The network arrangement 100 also includes an IP Multimedia Subsystem (IMS) 150. The IMS 150 may be generally described as an architecture for delivering multimedia services to the client stations 110-114 using the IP protocol. The IMS 150 may include a variety of components to accomplish this task. For example, a typical IMS 150 includes an HSS server that stores subscription information for a user of the client stations 110-114. This subscription information is used to provide the correct multimedia services to the user. Other exemplary components of the IMS 150 will be described below, as needed. The IMS 150 may communicate with the cellular core network 130 and the Internet 140 to provide the multimedia services to the client stations 110-114. The IMS 150 is shown in close proximity to the cellular core network 130 because the cellular provider typically implements the functionality of the IMS 150. However, it is not necessary for this to be the case. The IMS 150 may be provided by another party.

Thus, the network arrangement 100 allows the client stations 110-114 to perform functionalities generally associated with computer and cellular networks. For example, the client stations 110-114 may perform voice calls to other parties, may browse the Internet 140 for information, may stream multimedia data to the client devices 110-114, etc.

However, as described above, not every client station 110-114 may have the same communication capabilities with the networks 120, 122, 124, 130, 140. This lack of communication with one or more of the networks may be due to the capabilities of the client device 110-114, e.g., the client device does not include a cellular chip, or may be due to a limitation of the network, e.g., a cellular network does not have a base client station within range of the client station. This lack of communication with one or more networks may result in the client station being unable to avail itself of the functionalities that are available via one or more of the networks.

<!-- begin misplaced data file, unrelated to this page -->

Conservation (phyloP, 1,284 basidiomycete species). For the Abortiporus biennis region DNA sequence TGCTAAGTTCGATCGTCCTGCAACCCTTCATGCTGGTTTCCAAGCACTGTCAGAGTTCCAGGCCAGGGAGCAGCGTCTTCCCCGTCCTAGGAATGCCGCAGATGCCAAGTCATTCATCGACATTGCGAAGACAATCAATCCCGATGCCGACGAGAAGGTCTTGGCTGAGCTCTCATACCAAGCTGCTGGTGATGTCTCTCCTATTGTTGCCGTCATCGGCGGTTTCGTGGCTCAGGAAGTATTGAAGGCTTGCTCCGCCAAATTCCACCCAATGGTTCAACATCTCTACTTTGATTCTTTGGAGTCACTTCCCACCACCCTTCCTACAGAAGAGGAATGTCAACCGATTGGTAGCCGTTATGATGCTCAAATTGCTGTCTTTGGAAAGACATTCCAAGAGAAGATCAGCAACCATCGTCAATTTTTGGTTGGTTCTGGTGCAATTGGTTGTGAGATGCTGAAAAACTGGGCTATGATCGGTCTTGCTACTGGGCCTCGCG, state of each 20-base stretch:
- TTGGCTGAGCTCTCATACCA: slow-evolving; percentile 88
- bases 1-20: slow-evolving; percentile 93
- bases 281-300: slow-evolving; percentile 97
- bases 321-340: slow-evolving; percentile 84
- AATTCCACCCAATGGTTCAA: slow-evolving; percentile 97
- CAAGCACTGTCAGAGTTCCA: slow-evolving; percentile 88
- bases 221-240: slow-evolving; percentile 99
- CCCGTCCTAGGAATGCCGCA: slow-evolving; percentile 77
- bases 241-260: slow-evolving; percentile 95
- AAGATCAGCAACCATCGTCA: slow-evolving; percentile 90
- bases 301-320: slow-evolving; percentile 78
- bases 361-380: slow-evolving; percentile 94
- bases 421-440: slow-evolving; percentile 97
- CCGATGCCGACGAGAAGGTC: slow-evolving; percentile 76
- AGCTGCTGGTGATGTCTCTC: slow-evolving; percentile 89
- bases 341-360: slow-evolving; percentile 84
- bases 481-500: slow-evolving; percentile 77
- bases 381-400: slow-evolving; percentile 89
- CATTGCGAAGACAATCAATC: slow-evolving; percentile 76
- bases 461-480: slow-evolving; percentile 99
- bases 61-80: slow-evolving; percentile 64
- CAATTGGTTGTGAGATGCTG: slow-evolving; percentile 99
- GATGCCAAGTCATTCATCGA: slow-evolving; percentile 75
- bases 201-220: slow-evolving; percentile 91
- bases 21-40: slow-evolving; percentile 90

In addition to the elements already described, the network arrangement 100 also includes a network services backbone 160 that is in communication either directly or indirectly with the Internet 140 and the cellular core network 130. The network services backbone 160 may be generally described as a set of components (e.g., servers, network storage arrangements, etc.) that implement a suite of services that may be used to extend the functionalities of the client stations 110-114 in communication with the various networks. These extensions may include the functionalities to which the client device 110-114 does not have access because of limitations of the device and/or network, some examples of which were described above. The network services backbone 160 interacts with the client devices 110-114 and/or the networks 120, 122, 124, 130, 140 to provide these extended functionalities.

The network services backbone 160 may be provided by any entity or a set of entities. In one example, the network services backbone 160 is provided by the supplier of one or more of the client stations 110-114. In another example, the network services backbone 160 is provided by the cellular network provider. In still a further example, the network services backbone 160 is provided by a third party unrelated to the cellular network provider or the supplier of the client stations 110-114.